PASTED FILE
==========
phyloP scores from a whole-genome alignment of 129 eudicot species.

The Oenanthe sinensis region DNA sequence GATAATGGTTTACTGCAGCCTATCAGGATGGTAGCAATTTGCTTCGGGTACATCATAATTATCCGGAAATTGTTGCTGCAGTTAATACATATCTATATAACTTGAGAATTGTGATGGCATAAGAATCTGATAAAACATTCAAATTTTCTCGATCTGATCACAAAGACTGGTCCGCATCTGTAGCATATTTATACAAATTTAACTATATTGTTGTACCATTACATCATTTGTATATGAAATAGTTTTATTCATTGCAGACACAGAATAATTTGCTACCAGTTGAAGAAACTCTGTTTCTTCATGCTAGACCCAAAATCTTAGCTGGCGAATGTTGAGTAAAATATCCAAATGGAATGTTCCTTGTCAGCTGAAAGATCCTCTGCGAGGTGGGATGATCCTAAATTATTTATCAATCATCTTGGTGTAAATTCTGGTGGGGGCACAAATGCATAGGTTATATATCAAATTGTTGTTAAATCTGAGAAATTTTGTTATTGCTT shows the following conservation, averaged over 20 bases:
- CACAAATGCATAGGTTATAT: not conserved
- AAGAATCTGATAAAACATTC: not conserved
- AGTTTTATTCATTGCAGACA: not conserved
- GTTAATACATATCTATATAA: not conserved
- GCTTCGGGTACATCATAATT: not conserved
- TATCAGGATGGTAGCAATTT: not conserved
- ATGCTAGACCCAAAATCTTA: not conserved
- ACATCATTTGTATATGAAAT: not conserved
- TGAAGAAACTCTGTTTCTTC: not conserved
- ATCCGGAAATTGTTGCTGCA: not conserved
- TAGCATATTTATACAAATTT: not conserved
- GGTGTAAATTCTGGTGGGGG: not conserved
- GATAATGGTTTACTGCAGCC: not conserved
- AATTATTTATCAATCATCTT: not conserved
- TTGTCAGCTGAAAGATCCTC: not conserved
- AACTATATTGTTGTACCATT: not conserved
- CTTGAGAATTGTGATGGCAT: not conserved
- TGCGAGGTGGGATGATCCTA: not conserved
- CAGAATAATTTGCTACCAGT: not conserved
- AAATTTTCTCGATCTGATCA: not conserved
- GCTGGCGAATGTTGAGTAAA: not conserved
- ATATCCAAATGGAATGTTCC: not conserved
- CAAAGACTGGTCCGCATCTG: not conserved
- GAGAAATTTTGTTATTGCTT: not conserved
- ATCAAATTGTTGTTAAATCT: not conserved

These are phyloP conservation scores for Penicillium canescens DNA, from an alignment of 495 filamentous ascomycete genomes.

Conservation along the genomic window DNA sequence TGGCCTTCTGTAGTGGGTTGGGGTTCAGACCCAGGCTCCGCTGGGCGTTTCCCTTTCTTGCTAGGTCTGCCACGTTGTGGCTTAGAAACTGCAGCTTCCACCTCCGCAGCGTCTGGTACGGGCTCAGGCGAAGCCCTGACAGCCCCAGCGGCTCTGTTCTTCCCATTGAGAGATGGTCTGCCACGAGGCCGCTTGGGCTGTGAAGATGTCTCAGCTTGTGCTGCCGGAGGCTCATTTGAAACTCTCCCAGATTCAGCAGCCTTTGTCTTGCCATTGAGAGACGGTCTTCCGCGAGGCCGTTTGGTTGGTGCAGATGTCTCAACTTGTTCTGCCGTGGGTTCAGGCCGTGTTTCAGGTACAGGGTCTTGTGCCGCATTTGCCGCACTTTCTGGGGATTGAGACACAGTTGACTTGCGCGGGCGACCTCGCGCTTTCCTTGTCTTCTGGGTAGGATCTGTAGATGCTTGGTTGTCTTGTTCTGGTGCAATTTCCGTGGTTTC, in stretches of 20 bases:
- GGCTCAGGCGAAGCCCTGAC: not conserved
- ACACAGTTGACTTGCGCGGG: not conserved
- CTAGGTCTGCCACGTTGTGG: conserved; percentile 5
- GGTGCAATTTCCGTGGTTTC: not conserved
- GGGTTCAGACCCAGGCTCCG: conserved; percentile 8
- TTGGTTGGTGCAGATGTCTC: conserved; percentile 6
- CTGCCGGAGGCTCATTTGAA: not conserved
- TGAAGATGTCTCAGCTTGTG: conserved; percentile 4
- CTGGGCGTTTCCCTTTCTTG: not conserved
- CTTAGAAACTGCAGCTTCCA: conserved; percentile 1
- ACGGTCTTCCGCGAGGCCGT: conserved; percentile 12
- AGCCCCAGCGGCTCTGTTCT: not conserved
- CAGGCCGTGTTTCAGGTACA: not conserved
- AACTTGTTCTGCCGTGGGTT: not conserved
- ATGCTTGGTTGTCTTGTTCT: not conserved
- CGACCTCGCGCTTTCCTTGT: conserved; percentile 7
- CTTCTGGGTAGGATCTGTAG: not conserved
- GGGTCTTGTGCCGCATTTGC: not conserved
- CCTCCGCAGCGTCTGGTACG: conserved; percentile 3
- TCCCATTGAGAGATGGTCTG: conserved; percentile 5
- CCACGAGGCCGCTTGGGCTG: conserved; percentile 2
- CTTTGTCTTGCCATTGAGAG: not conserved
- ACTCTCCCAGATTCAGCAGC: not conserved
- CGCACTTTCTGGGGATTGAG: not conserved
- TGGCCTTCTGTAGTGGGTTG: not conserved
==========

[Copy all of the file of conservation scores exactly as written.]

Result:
phyloP scores from a whole-genome alignment of 129 eudicot species.

The Oenanthe sinensis region DNA sequence GATAATGGTTTACTGCAGCCTATCAGGATGGTAGCAATTTGCTTCGGGTACATCATAATTATCCGGAAATTGTTGCTGCAGTTAATACATATCTATATAACTTGAGAATTGTGATGGCATAAGAATCTGATAAAACATTCAAATTTTCTCGATCTGATCACAAAGACTGGTCCGCATCTGTAGCATATTTATACAAATTTAACTATATTGTTGTACCATTACATCATTTGTATATGAAATAGTTTTATTCATTGCAGACACAGAATAATTTGCTACCAGTTGAAGAAACTCTGTTTCTTCATGCTAGACCCAAAATCTTAGCTGGCGAATGTTGAGTAAAATATCCAAATGGAATGTTCCTTGTCAGCTGAAAGATCCTCTGCGAGGTGGGATGATCCTAAATTATTTATCAATCATCTTGGTGTAAATTCTGGTGGGGGCACAAATGCATAGGTTATATATCAAATTGTTGTTAAATCTGAGAAATTTTGTTATTGCTT shows the following conservation, averaged over 20 bases:
- CACAAATGCATAGGTTATAT: not conserved
- AAGAATCTGATAAAACATTC: not conserved
- AGTTTTATTCATTGCAGACA: not conserved
- GTTAATACATATCTATATAA: not conserved
- GCTTCGGGTACATCATAATT: not conserved
- TATCAGGATGGTAGCAATTT: not conserved
- ATGCTAGACCCAAAATCTTA: not conserved
- ACATCATTTGTATATGAAAT: not conserved
- TGAAGAAACTCTGTTTCTTC: not conserved
- ATCCGGAAATTGTTGCTGCA: not conserved
- TAGCATATTTATACAAATTT: not conserved
- GGTGTAAATTCTGGTGGGGG: not conserved
- GATAATGGTTTACTGCAGCC: not conserved
- AATTATTTATCAATCATCTT: not conserved
- TTGTCAGCTGAAAGATCCTC: not conserved
- AACTATATTGTTGTACCATT: not conserved
- CTTGAGAATTGTGATGGCAT: not conserved
- TGCGAGGTGGGATGATCCTA: not conserved
- CAGAATAATTTGCTACCAGT: not conserved
- AAATTTTCTCGATCTGATCA: not conserved
- GCTGGCGAATGTTGAGTAAA: not conserved
- ATATCCAAATGGAATGTTCC: not conserved
- CAAAGACTGGTCCGCATCTG: not conserved
- GAGAAATTTTGTTATTGCTT: not conserved
- ATCAAATTGTTGTTAAATCT: not conserved

These are phyloP conservation scores for Penicillium canescens DNA, from an alignment of 495 filamentous ascomycete genomes.

Conservation along the genomic window DNA sequence TGGCCTTCTGTAGTGGGTTGGGGTTCAGACCCAGGCTCCGCTGGGCGTTTCCCTTTCTTGCTAGGTCTGCCACGTTGTGGCTTAGAAACTGCAGCTTCCACCTCCGCAGCGTCTGGTACGGGCTCAGGCGAAGCCCTGACAGCCCCAGCGGCTCTGTTCTTCCCATTGAGAGATGGTCTGCCACGAGGCCGCTTGGGCTGTGAAGATGTCTCAGCTTGTGCTGCCGGAGGCTCATTTGAAACTCTCCCAGATTCAGCAGCCTTTGTCTTGCCATTGAGAGACGGTCTTCCGCGAGGCCGTTTGGTTGGTGCAGATGTCTCAACTTGTTCTGCCGTGGGTTCAGGCCGTGTTTCAGGTACAGGGTCTTGTGCCGCATTTGCCGCACTTTCTGGGGATTGAGACACAGTTGACTTGCGCGGGCGACCTCGCGCTTTCCTTGTCTTCTGGGTAGGATCTGTAGATGCTTGGTTGTCTTGTTCTGGTGCAATTTCCGTGGTTTC, in stretches of 20 bases:
- GGCTCAGGCGAAGCCCTGAC: not conserved
- ACACAGTTGACTTGCGCGGG: not conserved
- CTAGGTCTGCCACGTTGTGG: conserved; percentile 5
- GGTGCAATTTCCGTGGTTTC: not conserved
- GGGTTCAGACCCAGGCTCCG: conserved; percentile 8
- TTGGTTGGTGCAGATGTCTC: conserved; percentile 6
- CTGCCGGAGGCTCATTTGAA: not conserved
- TGAAGATGTCTCAGCTTGTG: conserved; percentile 4
- CTGGGCGTTTCCCTTTCTTG: not conserved
- CTTAGAAACTGCAGCTTCCA: conserved; percentile 1
- ACGGTCTTCCGCGAGGCCGT: conserved; percentile 12
- AGCCCCAGCGGCTCTGTTCT: not conserved
- CAGGCCGTGTTTCAGGTACA: not conserved
- AACTTGTTCTGCCGTGGGTT: not conserved
- ATGCTTGGTTGTCTTGTTCT: not conserved
- CGACCTCGCGCTTTCCTTGT: conserved; percentile 7
- CTTCTGGGTAGGATCTGTAG: not conserved
- GGGTCTTGTGCCGCATTTGC: not conserved
- CCTCCGCAGCGTCTGGTACG: conserved; percentile 3
- TCCCATTGAGAGATGGTCTG: conserved; percentile 5
- CCACGAGGCCGCTTGGGCTG: conserved; percentile 2
- CTTTGTCTTGCCATTGAGAG: not conserved
- ACTCTCCCAGATTCAGCAGC: not conserved
- CGCACTTTCTGGGGATTGAG: not conserved
- TGGCCTTCTGTAGTGGGTTG: not conserved